Lawmakers Scold Administration Over F-16 Sale to Pakistan

At Thursday’s hearing on the sale of 36 F-16 aircraft to Pakistan, Assistant Secretary of State John Hillen endured tongue-lashings from several members of the House International Relations Committee (HIRC), who objected to the manner in which his bureau has managed the $5.1 billion arms package. Of particular concern was the administration’s unilateral decision to waive the customary 20-day pre-notification for major arms sales, which many members viewed as a deliberate attempt to circumvent the committee’s authority. The decision – and the confrontation it provoked – could have far-reaching consequences, not only for Congressional oversight of arms sales but also several key State Department initiatives.

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Ready or Not: Ready.gov Gets a Facelift

On Monday, the Department of Homeland Security (DHS) issued a press release announcing that it had updated its citizen preparedness web site, Ready.gov, with “special preparedness information for…

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Nicaragua Agrees to Destroy More MANPADS

On July 13th, the Nicaraguan National Assembly voted to destroy an additional 651 of its large stockpile of shoulder-fired, surface-to-air missiles, bringing it one step closer to fulfilling President Enrique Bolanos's earlier commitment to destroy Nicaragua's entire stock of Man-portable Air Defense Systems (MANPADS). The Assembly approved the plan despite opposition from the Sandinista National Liberation Front (SNLF), which led a partially successful campaign to derail the US-funded destruction initiative in early 2005. The missiles - 2000 SA series MANPADS - are the remnants of a massive infusion of Soviet military assistance to the left-leaning Sandinista government, which was the target of a US-supported insurgency in the 1980s. The proxy wars in Central America ended shortly after the collapse of the Soviet Union, but the huge stockpiles of Soviet weapons remained - an attractive target for arms traffickers. Diversions of Nicaragua’s missiles date back at least to 1990, when Sandinistan military officers sold 8 missile launchers and 28 missiles to rebels in El Salvador. Three years later, 19 more black market missiles were discovered in the charred remains of a Managuan auto repair shop that doubled as a storage site for a large cache of illicit rockets, mines, explosives and MANPADS. The repair shop caught fire after part of the cache exploded.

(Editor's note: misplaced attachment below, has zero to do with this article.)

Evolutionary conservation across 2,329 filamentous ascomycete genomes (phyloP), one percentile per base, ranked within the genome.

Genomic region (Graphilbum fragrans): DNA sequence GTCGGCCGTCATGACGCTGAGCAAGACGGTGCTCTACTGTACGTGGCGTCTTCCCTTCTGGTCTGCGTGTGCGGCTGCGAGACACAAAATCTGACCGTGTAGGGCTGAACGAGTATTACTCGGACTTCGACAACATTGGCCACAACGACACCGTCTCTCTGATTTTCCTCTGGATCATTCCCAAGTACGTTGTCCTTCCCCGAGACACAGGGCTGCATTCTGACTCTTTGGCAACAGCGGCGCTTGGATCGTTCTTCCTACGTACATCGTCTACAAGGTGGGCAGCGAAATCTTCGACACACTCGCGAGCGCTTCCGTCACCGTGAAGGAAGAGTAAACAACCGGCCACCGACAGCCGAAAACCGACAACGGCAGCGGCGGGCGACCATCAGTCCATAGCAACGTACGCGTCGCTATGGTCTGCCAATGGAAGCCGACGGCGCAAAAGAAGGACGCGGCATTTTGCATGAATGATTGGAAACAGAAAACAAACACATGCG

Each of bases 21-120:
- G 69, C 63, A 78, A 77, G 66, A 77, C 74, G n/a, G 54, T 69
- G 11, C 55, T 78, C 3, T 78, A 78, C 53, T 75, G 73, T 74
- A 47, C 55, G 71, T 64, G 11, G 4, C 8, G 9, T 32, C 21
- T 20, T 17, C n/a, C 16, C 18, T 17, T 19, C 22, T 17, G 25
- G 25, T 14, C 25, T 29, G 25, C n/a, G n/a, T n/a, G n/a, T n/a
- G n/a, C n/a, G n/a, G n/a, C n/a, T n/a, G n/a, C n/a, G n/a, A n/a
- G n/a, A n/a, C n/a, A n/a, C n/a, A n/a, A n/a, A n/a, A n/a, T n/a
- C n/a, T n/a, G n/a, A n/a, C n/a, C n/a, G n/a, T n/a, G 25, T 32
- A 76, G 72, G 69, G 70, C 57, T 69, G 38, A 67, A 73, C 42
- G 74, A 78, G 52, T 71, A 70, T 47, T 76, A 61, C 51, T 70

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The Early FAS and the FBI

In preparation for the 60th anniversary of the Federation of American Scientists last autumn, I read several books on our early days. One of the best was Jessica Wang’s American Science in the Age of Anxiety. I got in contact with Professor Wang at UCLA (she is about to move to the University of British Columbia in Vancouver) and we discussed her sources. Seems that the FBI has quite a stack of folders from the early days of FAS that Professor Wang and others have collected through Freedom of Information Act requests. Rather than pack up her FAS files and haul them to Vancouver, Professor Wang sent them to the Federation. The files are not at all what I expected. We have to remember that much of the early life of FAS overlapped with the Red scare and the McCarthy hearings. This was a time when the Consumers’ Union was labeled a communist organization, presumably because questioning the advertising claims of big corporations was considered subversive.

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Legislative Update on Indian-US Nuclear Deal

There have been some legislative developments on the India-US nuclear deal. The results are not what I would like to have seen but I suppose it could have been worse. On 27 June, the House International Relations Committee approved their version of the bill 37 to 5. On 29 June the Senate Foreign Relations Committee voted 16 to 2 in favor of their bill. Both bills give the administration and the Indians essentially everything they asked for except preapproval.

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Pakistan to receive 36 F-16 fighter jets

On Monday, the Bush administration announced a massive $5.1 billion arms package for Pakistan, the largest arms sale to the Indian subcontinent since US sanctions were suspended in 2001. The package includes 36 F-16 fighter jets, armaments, and upgrades for its existing fleet of F-16s. The announcement came five days after the administration officially notified Congress of the sales. The deal is significant for many reasons. It will help to modernize Pakistan's aging airforce, and help pave the way for an even larger fighter jet sale to India. The sale also has tremendous symbolic significance. In 1991, the first Bush Administration imposed various sanctions on Pakistan for its nuclear weapons program, the most high profile of which was the impounding of 28 F-16s purchased by Pakistan in the 1980’s. Pakistan lobbied hard for their release but the Bush and Clinton administrations held firm, and the planes came to symbolize the post-Cold War deterioration of US-Pakistani relations. Following the September 11th attacks, the US hastily sought to mend diplomatic fences with Pakistan, which has provided critical support in the War on Terror. The Bush administration immediately lifted the ban on military aid to India and Pakistan and gradually increased the quantity and sophistication of weapons exports to both countries. The F-16 sale, which still tops the list of weapons sought by the Pakistani government, signifies a completion of the rapprochement between the US and its erstwhile ally.

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